The Democrat challenging state Sen. Anthony M. Bucco in LD-25 is being accused of torpedoing a road project “intended to save lives.”
So says the campaign arm of Senate Republicans in an assault fired this week at candidate Jeff Grayzel.
LD-25, a traditionally Republican district, has become more competitive of late. The GOP’s registration lead is now only about 3,000.
Grayzel is also the mayor of Morris Township, which is quite relevant to the topic at hand.
This saga revolves around a congested interchange where Route 24 East meets Columbia Turnpike, Many drivers taking that exit bear right and then left on Park Avenue, which leads to downtown Madison and other attractions, including the New York Jets’ training complex. The problem is there is a very short distance between the exit and the left turn, requiring drivers to very quickly – and sometimes dangerously – cross three lanes of traffic.
Plans to fix the problem by relocating the exit further east have been around for some time. The many municipalities in the vicinity – among them Florham Park, Hanover, Morris Township and the Chathams – all have been asked for input on the proposal.
This brings us to the Morris County Commissioners who have been working with the office of Rep. Mikie Sherrill to secure federal funds for the project – at least $7 million.
That effort just hit a roadblock and the commissioners have identified a culprit – Morris Township.
A statement issued Thursday by the county thanks some of the other towns and Sherrill for their support, but also announces “an indefinite delay in moving forward because the unique opportunity to secure that federal aid, specifically for preliminary engineering, design and right of way acquisition phases, was lost last week.”
“Regrettably, Morris Township refused to provide a letter of support last week that was crucial to our efforts to secure federal aid through Congress. The window of opportunity has since closed.”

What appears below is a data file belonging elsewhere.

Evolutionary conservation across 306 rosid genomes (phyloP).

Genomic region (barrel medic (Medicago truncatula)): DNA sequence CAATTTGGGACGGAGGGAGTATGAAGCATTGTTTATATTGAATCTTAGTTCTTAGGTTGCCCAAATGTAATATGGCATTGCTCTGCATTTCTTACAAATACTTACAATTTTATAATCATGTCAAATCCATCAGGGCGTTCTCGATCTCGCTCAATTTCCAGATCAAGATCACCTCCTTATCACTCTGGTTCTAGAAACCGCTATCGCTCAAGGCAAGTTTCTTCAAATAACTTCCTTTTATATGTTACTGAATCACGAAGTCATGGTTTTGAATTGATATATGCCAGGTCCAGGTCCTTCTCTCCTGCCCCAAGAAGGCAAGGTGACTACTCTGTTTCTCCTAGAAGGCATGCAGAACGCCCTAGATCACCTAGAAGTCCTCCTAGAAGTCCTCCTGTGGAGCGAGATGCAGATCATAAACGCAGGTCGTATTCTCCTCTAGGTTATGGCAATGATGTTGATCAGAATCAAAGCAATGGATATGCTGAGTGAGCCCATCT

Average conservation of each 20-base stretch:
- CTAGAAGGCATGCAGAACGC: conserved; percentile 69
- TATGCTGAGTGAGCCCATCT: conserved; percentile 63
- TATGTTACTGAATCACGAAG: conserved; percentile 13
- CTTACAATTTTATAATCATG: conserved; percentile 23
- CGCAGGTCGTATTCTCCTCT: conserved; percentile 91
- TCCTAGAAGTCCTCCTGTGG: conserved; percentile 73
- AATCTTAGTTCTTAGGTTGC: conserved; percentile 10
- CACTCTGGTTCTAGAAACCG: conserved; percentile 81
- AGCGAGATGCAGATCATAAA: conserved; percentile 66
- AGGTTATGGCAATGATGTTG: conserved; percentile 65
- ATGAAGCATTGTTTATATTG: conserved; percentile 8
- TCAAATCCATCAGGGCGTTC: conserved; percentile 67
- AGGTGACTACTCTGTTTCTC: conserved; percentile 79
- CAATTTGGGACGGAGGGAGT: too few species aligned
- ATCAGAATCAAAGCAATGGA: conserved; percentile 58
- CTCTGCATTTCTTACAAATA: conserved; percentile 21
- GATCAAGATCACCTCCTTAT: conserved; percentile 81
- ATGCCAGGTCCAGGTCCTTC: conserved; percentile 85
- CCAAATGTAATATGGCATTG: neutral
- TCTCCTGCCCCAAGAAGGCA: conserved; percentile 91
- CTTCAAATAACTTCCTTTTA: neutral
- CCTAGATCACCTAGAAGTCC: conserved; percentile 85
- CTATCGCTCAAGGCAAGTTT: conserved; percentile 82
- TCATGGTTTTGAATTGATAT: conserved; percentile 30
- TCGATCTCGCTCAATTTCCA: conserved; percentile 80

Fixing roads is probably the most basic function of government and one that can be outside the realm of partisan politics. As the old saying goes, there is not a Republican or Democratic way to fill a pothole.
But just for the record, let’s unpack the politics here.
The county government in Morris County is all-Republican. As are the impacted towns of Florham Park and Hanover.
But Sherrill is a Democrat and Dems also have a majority in Morris Township and both Chathams.
And to complete the puzzle, Grayzel as mentioned is the Democratic candidate for Senate.
Simple politics may not be the driving force here, but it also can’t be ignored.
In correspondence to the county, Grayzel says, “Securing federal funding is one way to look at it. Wasting taxpayer dollars on a suboptimal solution is another way to look at it. My personal view is the latter.”
Grayzel goes on to say that he’s unhappy that overall development of the Park Avenue corridor has been mishandled and that his township’s opinion on the proposal was not given enough consideration.
He also wonders a bit darkly about what went on “behind the scenes.”
In response, John Bonanni, the county administrator, notes that the proposal is the preferred plan of the state DOT and that Grayzel has fallen into the trap of letting the perfect be the enemy of the good. And he said nothing went on “behind the scenes.”
Clearly, there are nuances and details in the proposal; most construction does tend to be complicated.
But the politics here is simple.
And Republicans, who are well aware of how competitive LD-25 has become, think they have a good issue.
The GOP’s take on Thursday was that Grayzel’s Senate campaign is “off to a rough start.”
Could be, but the finish is what counts.